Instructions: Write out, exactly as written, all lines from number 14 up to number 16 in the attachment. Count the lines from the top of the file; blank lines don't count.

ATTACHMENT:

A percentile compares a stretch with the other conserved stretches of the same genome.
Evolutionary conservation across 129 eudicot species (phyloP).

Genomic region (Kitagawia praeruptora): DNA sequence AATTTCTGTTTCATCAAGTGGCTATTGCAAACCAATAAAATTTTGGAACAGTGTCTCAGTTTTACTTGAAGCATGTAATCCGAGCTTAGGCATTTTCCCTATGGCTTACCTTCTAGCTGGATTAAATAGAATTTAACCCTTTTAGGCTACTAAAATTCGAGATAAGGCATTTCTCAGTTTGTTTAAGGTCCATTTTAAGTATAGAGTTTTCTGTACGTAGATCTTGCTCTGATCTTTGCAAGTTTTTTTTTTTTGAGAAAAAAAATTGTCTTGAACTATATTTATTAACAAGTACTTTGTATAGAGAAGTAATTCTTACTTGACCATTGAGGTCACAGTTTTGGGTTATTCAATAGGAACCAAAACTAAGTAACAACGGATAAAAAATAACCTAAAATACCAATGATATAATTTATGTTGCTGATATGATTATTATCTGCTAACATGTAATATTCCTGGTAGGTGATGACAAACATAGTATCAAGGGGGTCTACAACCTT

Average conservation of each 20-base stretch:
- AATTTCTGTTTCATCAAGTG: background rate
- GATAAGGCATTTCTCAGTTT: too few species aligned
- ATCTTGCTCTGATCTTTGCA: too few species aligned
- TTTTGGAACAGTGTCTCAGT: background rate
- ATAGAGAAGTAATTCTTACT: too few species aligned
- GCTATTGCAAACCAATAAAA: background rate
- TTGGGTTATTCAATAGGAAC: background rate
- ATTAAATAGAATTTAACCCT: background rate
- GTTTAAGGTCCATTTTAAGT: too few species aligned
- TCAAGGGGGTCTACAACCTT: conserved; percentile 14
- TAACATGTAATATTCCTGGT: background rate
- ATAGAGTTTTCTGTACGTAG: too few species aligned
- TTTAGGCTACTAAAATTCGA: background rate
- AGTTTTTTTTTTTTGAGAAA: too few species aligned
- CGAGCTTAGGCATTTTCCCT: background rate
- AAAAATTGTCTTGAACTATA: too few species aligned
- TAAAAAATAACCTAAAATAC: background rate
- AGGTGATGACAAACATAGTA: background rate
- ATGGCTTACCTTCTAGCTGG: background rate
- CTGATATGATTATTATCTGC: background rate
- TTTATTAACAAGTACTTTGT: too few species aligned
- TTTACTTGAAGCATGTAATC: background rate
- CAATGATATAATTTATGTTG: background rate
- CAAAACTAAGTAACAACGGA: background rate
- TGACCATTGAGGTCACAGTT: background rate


- TCAAGGGGGTCTACAACCTT: conserved; percentile 14
- TAACATGTAATATTCCTGGT: background rate
- ATAGAGTTTTCTGTACGTAG: too few species aligned